‘GDP growth of India to take a hit’

For the fiscal FY 2019-20, India’s growth may just be about 4.4 per cent, considering the estimates for the first three quarters and assumptions for the fourth quarter’s year-on-year growth rate

By   |  Published: 2nd Apr 2020  12:03 amUpdated: 1st Apr 2020  10:45 pm
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Hyderabad: Economic research agencies are projecting that GDP growth of several economies is going to be impacted due to the Coronavirus pandemic. India, like other countries will see effect on private and government consumption, production, investments and job, leading to a decline in its GDP growth.

For the fiscal FY 2019-20, India’s growth may just be about 4.4 per cent, considering the estimates for the first three quarters and assumptions for the fourth quarter’s year-on-year growth rate.

“Based on estimates on how government, business and individuals are likely to respond to emerging situation, private consumption for the fourth quarter (January-March) could grow by 2 per cent, as the growth for the first three quarters stood at 5.5 per cent. Government consumption could grow by 10 per cent, with the average growth rate for the first three quarters being close to 11.3 per cent. We don’t expect any contribution to GDP through inventory build-up, as inventory is most likely expected to decline, given the production disruption,” Anil K Sood, co-founder of the Hyderabad-based Institute for Advanced Studies in Complex Choices (IASCC) told Telangana Today.

He added, “Given that the oil prices have fallen dramatically, and we have a global trade lock-down, I don’t expect net exports to contribute to growth. The net export growth for the first three quarters has been negative, in any case.”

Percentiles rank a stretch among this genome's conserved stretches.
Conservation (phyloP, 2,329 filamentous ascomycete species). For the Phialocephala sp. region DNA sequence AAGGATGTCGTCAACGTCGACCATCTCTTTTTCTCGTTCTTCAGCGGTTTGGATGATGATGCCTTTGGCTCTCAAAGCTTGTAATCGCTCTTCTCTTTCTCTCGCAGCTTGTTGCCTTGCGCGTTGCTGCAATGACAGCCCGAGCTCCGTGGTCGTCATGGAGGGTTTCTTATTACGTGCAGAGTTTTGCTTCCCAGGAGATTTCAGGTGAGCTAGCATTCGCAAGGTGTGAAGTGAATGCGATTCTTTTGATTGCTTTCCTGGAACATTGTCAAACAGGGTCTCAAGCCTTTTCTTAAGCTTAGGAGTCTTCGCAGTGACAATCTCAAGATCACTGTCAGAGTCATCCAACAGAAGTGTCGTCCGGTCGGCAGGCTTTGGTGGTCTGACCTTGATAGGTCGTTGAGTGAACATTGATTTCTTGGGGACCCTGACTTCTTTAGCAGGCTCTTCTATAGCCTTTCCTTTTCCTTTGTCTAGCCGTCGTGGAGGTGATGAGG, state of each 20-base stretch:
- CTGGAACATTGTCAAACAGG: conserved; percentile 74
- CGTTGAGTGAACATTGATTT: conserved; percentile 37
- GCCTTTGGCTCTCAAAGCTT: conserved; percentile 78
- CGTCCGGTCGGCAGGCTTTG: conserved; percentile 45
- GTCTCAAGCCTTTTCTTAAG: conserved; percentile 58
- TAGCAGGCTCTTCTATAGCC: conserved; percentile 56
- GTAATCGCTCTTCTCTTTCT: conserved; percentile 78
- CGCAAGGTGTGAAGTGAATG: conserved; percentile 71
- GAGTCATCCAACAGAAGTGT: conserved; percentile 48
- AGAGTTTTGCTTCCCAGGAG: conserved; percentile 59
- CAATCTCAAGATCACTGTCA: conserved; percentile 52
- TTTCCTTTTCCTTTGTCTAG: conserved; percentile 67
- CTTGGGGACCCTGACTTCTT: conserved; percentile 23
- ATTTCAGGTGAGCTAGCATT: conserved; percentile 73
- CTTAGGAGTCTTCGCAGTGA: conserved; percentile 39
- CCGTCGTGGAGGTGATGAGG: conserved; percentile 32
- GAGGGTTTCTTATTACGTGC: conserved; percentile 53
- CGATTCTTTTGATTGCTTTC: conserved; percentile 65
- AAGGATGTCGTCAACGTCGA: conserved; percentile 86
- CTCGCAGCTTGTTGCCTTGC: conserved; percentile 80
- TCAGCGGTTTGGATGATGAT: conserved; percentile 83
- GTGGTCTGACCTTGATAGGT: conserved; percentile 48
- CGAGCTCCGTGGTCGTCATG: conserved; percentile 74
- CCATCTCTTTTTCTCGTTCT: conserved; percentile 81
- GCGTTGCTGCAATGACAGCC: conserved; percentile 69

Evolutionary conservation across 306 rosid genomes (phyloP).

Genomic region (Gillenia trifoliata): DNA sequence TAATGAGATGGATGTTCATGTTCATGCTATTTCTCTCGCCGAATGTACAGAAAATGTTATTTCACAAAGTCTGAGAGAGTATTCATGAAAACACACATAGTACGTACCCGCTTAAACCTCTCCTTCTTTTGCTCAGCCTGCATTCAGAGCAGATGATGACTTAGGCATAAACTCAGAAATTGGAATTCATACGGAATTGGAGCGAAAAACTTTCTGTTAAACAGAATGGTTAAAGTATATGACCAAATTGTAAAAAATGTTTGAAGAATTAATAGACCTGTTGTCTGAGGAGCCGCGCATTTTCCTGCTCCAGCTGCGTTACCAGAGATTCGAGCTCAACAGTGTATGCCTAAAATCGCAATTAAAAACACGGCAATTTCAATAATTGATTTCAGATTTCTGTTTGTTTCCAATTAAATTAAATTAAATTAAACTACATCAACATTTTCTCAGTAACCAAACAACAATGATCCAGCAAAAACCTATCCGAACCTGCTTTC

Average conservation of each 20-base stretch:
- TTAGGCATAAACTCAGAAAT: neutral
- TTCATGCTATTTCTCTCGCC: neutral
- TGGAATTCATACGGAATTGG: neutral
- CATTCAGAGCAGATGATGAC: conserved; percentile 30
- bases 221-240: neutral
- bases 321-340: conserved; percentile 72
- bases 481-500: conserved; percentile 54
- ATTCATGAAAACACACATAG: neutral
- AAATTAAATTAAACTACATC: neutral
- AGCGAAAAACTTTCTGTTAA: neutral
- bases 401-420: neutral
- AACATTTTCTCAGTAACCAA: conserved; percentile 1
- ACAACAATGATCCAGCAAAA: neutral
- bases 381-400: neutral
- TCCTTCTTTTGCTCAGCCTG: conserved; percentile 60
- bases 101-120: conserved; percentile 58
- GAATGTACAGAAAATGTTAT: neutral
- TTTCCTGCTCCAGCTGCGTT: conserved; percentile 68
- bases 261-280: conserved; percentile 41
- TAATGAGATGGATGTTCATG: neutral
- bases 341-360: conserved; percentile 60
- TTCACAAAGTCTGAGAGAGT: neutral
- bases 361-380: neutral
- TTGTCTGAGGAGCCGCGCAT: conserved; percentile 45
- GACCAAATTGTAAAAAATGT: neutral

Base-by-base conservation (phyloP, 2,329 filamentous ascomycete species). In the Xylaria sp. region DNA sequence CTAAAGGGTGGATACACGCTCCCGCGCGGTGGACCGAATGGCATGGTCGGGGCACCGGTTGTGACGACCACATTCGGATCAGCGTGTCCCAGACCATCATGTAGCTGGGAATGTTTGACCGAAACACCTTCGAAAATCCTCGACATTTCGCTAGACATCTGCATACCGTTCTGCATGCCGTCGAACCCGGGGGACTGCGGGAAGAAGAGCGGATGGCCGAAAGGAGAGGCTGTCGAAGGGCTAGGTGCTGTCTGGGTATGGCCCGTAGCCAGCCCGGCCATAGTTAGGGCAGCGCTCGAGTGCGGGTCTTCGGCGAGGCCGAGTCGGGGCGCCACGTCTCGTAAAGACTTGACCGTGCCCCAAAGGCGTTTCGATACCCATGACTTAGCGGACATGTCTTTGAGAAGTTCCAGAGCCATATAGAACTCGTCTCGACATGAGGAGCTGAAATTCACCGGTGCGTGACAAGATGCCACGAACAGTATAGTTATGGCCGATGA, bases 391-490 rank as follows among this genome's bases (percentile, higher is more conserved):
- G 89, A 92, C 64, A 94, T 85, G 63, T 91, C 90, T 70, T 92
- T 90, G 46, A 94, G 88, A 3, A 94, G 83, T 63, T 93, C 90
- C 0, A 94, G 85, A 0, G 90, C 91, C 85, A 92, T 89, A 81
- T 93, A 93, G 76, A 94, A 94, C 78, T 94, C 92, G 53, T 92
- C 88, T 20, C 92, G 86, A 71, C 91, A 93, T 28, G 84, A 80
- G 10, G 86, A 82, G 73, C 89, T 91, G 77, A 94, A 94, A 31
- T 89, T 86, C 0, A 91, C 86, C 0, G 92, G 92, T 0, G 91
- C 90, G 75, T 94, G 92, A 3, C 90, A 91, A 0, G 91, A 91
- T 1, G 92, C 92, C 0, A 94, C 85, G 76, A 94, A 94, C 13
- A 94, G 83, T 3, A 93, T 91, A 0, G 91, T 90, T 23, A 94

During the fiscal FY 2020-21, the country can grow in excess of 5.2 per cent, only if the annual private final consumption growth recovers to 5 per cent (from estimated 4.6 per cent last fiscal) but that does not seem to be possible. Government consumption can grow at 11 per cent (same as the last year) and may partly compensate for lower private consumption growth. Industry to remain cautious, given the cash flows and banking system is likely to be stressed.

Sood says, “As for the US, the growth rate will depend on the level of stimulus. My assessment is that the US growth is likely to be not more than 1.5 per cent, which is what the Moody’s are estimating. It may even be lower, if the fiscal package supporting private consumption is not large enough, as we have seen the jobless claims spike to 3.28 million in one week in March.”

The growth rate in export-dependent economies could fall significantly, partly due to lockdown in global trade and the collapse of oil and other commodity prices. And if the US, China, Western Europe and Japan’s private consumption is not supported through large fiscal package, the growth in export-dependent emerging markets will fall drastically. Cutting interest rates or providing liquidity is not likely to drive consumption growth.

According to the financial services company Anand Rathi, barring a large fiscal stimulus, India’s GDP growth in FY21 would be around 3 per cent. Further downside can be expected if the lockdown extends beyond April 14. Industry would be worst hit, especially construction and manufacturing.

The RBI however has refrained from giving estimates of Q4 FY20 growth let alone guidance for FY21.


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